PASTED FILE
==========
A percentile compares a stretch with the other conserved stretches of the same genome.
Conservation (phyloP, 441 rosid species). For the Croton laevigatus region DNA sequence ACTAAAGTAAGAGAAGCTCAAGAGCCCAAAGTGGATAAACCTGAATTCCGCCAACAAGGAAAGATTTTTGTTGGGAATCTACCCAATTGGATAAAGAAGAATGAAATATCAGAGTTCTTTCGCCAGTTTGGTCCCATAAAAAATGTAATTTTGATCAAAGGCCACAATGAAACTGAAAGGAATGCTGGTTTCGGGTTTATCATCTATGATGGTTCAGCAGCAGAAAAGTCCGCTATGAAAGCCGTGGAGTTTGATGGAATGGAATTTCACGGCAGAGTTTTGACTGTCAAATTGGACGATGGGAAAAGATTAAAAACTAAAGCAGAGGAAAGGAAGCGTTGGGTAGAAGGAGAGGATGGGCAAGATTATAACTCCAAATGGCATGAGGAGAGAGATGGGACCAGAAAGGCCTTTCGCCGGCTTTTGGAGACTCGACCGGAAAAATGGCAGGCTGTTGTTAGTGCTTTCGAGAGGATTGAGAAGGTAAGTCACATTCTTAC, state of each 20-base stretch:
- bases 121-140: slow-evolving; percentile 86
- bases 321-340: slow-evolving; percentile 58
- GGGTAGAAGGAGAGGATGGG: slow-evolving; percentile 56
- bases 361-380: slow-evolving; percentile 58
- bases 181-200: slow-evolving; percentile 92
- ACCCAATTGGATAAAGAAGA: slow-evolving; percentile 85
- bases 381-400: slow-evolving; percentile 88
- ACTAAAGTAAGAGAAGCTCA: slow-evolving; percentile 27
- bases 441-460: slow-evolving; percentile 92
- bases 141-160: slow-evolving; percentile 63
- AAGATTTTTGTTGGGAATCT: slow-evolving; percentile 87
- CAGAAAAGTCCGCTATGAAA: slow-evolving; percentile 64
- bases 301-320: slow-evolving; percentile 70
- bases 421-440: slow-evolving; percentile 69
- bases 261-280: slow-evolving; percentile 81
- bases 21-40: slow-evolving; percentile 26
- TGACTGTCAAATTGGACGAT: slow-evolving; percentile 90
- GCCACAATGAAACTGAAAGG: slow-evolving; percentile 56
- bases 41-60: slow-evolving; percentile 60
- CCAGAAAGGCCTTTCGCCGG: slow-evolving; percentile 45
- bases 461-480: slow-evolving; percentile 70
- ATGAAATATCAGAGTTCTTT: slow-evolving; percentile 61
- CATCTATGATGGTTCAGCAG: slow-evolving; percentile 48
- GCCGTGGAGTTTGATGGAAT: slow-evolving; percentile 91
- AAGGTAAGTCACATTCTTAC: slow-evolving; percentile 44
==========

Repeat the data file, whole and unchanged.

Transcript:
A percentile compares a stretch with the other conserved stretches of the same genome.
Conservation (phyloP, 441 rosid species). For the Croton laevigatus region DNA sequence ACTAAAGTAAGAGAAGCTCAAGAGCCCAAAGTGGATAAACCTGAATTCCGCCAACAAGGAAAGATTTTTGTTGGGAATCTACCCAATTGGATAAAGAAGAATGAAATATCAGAGTTCTTTCGCCAGTTTGGTCCCATAAAAAATGTAATTTTGATCAAAGGCCACAATGAAACTGAAAGGAATGCTGGTTTCGGGTTTATCATCTATGATGGTTCAGCAGCAGAAAAGTCCGCTATGAAAGCCGTGGAGTTTGATGGAATGGAATTTCACGGCAGAGTTTTGACTGTCAAATTGGACGATGGGAAAAGATTAAAAACTAAAGCAGAGGAAAGGAAGCGTTGGGTAGAAGGAGAGGATGGGCAAGATTATAACTCCAAATGGCATGAGGAGAGAGATGGGACCAGAAAGGCCTTTCGCCGGCTTTTGGAGACTCGACCGGAAAAATGGCAGGCTGTTGTTAGTGCTTTCGAGAGGATTGAGAAGGTAAGTCACATTCTTAC, state of each 20-base stretch:
- bases 121-140: slow-evolving; percentile 86
- bases 321-340: slow-evolving; percentile 58
- GGGTAGAAGGAGAGGATGGG: slow-evolving; percentile 56
- bases 361-380: slow-evolving; percentile 58
- bases 181-200: slow-evolving; percentile 92
- ACCCAATTGGATAAAGAAGA: slow-evolving; percentile 85
- bases 381-400: slow-evolving; percentile 88
- ACTAAAGTAAGAGAAGCTCA: slow-evolving; percentile 27
- bases 441-460: slow-evolving; percentile 92
- bases 141-160: slow-evolving; percentile 63
- AAGATTTTTGTTGGGAATCT: slow-evolving; percentile 87
- CAGAAAAGTCCGCTATGAAA: slow-evolving; percentile 64
- bases 301-320: slow-evolving; percentile 70
- bases 421-440: slow-evolving; percentile 69
- bases 261-280: slow-evolving; percentile 81
- bases 21-40: slow-evolving; percentile 26
- TGACTGTCAAATTGGACGAT: slow-evolving; percentile 90
- GCCACAATGAAACTGAAAGG: slow-evolving; percentile 56
- bases 41-60: slow-evolving; percentile 60
- CCAGAAAGGCCTTTCGCCGG: slow-evolving; percentile 45
- bases 461-480: slow-evolving; percentile 70
- ATGAAATATCAGAGTTCTTT: slow-evolving; percentile 61
- CATCTATGATGGTTCAGCAG: slow-evolving; percentile 48
- GCCGTGGAGTTTGATGGAAT: slow-evolving; percentile 91
- AAGGTAAGTCACATTCTTAC: slow-evolving; percentile 44